This section follows Ferguson Lees and Christie (2001), Buckley (1999) and Del Hoyo et al (1994).
C. a. atratus (Bechstein, 1973). Larger than brasiliensis, similar to foetens. Whitish primary patches. Present in North America (USA) up to the North of Mexico.
C. a. brasiliensis (Bonaparte, 1850). Smaller than other subspecies. Clearer primary patches more extensive than in the other subspecies. From central and tropical Mexico to northern and eastern South America, as far as coastal Peru, lowland Bolivia and southern Brazil.
C. a. foetens (Lichtenstein, 1817). Similar in size to atratus. Darker whitish primary patches. Central and west South America as far south as northern Patagonia.
Cathartid phylogeny has been subject of great debate for several years now (Rea 1983) and continues to be to this day (Ericson et al 2006, Brito 2008).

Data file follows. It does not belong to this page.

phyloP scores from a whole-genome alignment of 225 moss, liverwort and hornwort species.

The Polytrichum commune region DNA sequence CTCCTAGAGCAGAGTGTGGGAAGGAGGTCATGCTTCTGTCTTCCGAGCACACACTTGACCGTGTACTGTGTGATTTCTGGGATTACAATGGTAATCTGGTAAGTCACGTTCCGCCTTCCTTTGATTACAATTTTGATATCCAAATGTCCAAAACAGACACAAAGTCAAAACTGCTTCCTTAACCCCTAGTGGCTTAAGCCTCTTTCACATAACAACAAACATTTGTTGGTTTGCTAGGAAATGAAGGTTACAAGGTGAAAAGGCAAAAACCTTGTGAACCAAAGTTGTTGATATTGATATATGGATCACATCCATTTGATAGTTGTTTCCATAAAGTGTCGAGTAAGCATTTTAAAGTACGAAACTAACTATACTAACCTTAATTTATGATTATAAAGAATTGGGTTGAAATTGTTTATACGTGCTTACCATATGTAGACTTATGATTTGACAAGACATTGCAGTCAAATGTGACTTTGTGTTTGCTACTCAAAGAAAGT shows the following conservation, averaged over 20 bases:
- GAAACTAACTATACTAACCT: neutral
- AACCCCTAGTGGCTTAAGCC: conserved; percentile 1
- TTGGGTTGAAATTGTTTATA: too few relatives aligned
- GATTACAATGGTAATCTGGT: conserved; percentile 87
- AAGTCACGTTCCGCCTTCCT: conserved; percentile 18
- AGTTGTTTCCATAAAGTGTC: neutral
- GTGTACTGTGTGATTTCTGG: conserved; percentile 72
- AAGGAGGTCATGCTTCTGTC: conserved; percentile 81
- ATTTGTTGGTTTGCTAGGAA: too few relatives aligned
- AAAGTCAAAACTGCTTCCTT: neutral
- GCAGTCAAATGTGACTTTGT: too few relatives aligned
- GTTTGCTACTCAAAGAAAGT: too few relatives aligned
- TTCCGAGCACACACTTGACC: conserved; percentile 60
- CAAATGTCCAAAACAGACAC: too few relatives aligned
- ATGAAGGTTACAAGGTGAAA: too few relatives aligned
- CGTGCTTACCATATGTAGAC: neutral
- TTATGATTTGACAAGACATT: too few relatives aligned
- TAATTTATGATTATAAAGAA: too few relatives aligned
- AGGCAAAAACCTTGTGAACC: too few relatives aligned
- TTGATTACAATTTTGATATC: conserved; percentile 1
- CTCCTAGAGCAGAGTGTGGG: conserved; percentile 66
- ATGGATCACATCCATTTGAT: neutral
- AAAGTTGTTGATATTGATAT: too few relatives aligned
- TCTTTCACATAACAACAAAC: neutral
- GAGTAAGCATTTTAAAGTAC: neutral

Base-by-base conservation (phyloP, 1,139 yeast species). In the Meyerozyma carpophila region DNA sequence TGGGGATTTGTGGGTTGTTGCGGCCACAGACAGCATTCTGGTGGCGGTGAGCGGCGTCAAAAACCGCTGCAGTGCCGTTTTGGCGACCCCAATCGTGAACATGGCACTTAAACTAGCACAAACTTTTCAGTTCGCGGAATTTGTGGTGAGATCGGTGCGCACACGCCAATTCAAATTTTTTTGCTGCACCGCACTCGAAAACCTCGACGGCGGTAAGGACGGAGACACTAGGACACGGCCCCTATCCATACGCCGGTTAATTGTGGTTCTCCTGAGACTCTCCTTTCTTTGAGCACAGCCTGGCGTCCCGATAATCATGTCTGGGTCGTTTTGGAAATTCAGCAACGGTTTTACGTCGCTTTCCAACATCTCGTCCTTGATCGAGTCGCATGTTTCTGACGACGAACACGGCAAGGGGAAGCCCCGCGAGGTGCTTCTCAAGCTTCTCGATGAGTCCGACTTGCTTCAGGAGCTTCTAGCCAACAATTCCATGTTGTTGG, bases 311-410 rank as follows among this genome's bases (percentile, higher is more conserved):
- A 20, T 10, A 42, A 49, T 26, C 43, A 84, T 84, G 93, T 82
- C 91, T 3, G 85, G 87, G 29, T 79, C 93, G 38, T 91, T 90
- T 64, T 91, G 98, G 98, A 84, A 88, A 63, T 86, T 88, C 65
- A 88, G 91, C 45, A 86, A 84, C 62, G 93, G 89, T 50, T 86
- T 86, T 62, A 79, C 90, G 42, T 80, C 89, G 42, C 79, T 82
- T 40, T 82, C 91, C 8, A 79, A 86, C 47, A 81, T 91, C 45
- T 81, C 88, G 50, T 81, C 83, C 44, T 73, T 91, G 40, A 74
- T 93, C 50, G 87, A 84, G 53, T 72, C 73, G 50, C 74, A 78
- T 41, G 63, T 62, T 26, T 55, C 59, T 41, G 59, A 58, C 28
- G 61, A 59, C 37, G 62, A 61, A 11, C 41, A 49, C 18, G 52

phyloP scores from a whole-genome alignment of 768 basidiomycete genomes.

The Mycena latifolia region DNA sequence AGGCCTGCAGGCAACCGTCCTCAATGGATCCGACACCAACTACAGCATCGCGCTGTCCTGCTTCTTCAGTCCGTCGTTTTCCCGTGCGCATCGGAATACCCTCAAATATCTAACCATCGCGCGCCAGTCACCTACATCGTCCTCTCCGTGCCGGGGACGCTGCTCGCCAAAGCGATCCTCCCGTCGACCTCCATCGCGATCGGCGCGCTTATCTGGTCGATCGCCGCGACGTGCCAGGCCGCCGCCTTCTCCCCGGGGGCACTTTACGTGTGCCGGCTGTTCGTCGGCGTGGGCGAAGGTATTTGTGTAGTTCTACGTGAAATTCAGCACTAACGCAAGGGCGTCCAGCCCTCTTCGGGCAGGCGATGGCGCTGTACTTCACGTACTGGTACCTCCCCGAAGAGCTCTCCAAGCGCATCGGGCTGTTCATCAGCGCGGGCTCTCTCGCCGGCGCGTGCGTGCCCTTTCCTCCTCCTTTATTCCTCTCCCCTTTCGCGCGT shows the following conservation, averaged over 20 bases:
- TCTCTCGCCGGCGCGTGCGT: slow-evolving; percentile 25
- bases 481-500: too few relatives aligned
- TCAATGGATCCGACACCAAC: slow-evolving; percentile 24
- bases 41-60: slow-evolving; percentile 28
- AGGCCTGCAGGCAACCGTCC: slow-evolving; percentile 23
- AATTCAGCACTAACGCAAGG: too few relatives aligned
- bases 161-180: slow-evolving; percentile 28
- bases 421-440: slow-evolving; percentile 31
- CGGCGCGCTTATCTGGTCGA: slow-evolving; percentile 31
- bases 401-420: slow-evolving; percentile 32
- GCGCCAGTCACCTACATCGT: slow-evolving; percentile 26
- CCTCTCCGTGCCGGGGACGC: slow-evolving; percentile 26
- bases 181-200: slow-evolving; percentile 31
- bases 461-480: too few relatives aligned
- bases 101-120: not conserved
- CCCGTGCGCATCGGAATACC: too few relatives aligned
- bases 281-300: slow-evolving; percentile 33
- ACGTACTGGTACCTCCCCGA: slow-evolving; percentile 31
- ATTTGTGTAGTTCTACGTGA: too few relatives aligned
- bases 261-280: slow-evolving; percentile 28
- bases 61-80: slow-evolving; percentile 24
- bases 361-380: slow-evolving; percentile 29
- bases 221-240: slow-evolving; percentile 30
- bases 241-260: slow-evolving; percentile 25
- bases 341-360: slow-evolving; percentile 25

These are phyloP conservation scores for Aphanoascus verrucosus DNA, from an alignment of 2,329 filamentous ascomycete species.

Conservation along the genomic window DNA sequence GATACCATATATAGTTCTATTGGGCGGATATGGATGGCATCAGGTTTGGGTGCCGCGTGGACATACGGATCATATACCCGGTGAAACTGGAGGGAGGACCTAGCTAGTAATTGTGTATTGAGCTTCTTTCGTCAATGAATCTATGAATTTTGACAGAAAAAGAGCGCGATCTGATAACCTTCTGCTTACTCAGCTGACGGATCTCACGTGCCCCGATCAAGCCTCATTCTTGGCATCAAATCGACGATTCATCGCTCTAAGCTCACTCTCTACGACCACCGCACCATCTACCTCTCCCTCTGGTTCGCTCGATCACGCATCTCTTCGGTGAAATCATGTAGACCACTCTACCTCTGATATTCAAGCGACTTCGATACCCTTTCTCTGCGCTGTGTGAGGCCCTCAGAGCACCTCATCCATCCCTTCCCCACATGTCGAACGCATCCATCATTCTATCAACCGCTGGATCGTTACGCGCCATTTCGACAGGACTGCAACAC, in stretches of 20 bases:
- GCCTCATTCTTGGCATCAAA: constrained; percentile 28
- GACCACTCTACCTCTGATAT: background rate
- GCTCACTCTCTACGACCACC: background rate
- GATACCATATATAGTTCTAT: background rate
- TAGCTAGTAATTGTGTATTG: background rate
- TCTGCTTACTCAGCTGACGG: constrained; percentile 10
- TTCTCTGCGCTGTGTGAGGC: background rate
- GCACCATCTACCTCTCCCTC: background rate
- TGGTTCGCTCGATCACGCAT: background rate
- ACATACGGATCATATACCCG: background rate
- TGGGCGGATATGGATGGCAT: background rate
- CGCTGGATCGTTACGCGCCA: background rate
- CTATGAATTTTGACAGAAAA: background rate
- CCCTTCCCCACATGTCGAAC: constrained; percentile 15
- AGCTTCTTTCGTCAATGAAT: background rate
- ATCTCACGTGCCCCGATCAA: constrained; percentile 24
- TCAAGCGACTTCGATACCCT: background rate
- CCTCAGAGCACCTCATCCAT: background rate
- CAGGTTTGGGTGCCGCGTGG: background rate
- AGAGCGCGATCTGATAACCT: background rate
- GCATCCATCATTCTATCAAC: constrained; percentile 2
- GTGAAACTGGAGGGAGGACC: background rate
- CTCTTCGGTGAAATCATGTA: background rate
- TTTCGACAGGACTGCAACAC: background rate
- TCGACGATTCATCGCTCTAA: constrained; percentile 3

The New World Vultures have been grouped together with diurnal raptors by Linnaeus (1758) in a classification that related vultures from the New World and the Old World (Brito 2008). These two vulture groups are extremely similar in appearance but it is now known that it represents a clear case of convergent evolution (Del Hoyo et al 1994, Wink 1995). Still, and in spite of the early documents which suggest otherwise (e.g. Garrod 1873, 1874), New World Vultures were first placed as a family, Cathartidae, within the order of Falconiformes (Rea 1983). Later on, several studies reclaimed the proposition that cathartids should be removed of the Falconiformes order and, instead, placed them under the order of Ciconiiformes (shared by storks and herons). Such decision stemmed from behavioral and morphological affinities (Rea 1983) and molecular analyses (Ligon 1967, Sibley & Alquist 1990, Avise et al 1994). However, with the advent of new molecular techniques and methodologies such theory has not been robust enough to withstand posterior analyses. Some of these studies have been proved to be flawed (see Griffiths 1994, Wink 1995) and the more recent studies conducted with newer methodologies concluded that vultures have higher affinity with raptors and not storks (i.e. Ericson et al 2006, Fain & Houde 2004). Reappearance of Cathartidae family within the Falconiformes order is now proposed. Additionally, it has been suggested, based on phylogenetical analyses performed with osteological characters, the elevation of the hierarchical rank of the group as the Cathartiformes Seehbhom 1890 (Brito 2008). Within this order, two families: Cathartidae (including the genera Cathartes and Coragyps) and Vulturidae (including the condors and King Vulture: Gymnogyps, Vultur, Sarcoramphus, and the extant Breagyps). This new proposition is yet to be proven and further tested before it is accepted by the scientific community. In any case, its interesting and parsimonious approach to the controversy deserves due attention.